EU Takes 10 Days To Question Google Privacy Change; After Two Months, Finally Looks At Microsoft’s

Two months after Microsoft introduced the same type privacy policy changes that Google did, and was attacked by the European Union over, the EU is finally getting around to questioning the Microsoft move.

Microsoft’s change happened on October 19. It was announced with little notice to consumers. Despite allowing for cross-platform sharing in the way privacy changes at Google allowed earlier this year, it attracted virtually no press attention nor that of regulators.

In contrast, Google’s change drew heavy attention the day it was announced and which continued on. Ten days after the announcement, and still well ahead of it actually being implemented, the EU demanded Google halt the changes. Google continued ahead, causing the EU in October to again demand changes or face possible action within months.

I documented this massive difference in reaction to Google and Microsoft for doing the same things in my story from October:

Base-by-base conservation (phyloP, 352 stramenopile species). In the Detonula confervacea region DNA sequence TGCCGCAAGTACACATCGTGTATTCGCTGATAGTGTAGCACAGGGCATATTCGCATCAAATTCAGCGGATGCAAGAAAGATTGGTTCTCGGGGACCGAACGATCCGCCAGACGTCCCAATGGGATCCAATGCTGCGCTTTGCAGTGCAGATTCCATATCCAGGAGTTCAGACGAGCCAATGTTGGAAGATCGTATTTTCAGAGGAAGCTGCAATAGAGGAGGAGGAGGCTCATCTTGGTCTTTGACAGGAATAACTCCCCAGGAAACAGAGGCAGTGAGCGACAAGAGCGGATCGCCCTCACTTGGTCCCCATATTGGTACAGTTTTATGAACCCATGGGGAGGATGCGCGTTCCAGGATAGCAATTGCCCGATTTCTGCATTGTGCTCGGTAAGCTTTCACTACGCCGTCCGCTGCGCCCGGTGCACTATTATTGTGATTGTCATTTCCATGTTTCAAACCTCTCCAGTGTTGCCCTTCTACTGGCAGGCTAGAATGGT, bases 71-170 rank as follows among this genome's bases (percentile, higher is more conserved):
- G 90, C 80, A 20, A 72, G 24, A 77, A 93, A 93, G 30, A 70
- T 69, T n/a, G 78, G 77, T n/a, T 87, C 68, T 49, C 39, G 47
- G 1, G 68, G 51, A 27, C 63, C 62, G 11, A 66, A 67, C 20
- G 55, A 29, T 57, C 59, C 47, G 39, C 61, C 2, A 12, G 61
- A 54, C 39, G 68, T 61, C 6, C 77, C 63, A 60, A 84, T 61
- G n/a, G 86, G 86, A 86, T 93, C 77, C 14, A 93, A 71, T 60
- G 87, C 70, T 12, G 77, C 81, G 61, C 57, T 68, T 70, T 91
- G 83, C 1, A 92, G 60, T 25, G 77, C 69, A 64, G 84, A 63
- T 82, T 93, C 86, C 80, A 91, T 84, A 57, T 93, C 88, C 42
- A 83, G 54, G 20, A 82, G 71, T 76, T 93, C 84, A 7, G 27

Now, apparently, the EU does care. Bloomberg is reporting that EU privacy regulators have sent a formal letter to Microsoft saying it will review if the changes expose users to new risks and meets EU notification standards.

About a week after the Microsoft changes went live in October, the EU did say it would examine them but suggested they were somehow far different than Google’s. From the Bloomberg story then:

“This investigation is not at the same level as the probe concerning Google was a few months ago when it changed its privacy policy, where clear privacy issues had been identified,” Lommel said in an interview today. Potential issues with Microsoft’s upgrade “can neither be excluded nor confirmed.”

In the US, no regulatory bodies or public official have expressed any type of concern, that I’ve seen.

Related Articles

Related Topics: Channel: Consumer | Features & Analysis | Google: Privacy | Legal: Privacy | Microsoft: Privacy | Top News


About The Author: is Founding Editor of Marketing Land. He’s a widely cited authority on search marketing and internet marketing issues, who has covered the space since 1996. Danny also serves as Chief Content Officer for Third Door Media, which publishes Search Engine Land and produces the SMX: Search Marketing Expo conference series. He has a personal blog called Daggle (and keeps his disclosures page there). He can be found on Facebook, Google + and microblogs on Twitter as @dannysullivan.

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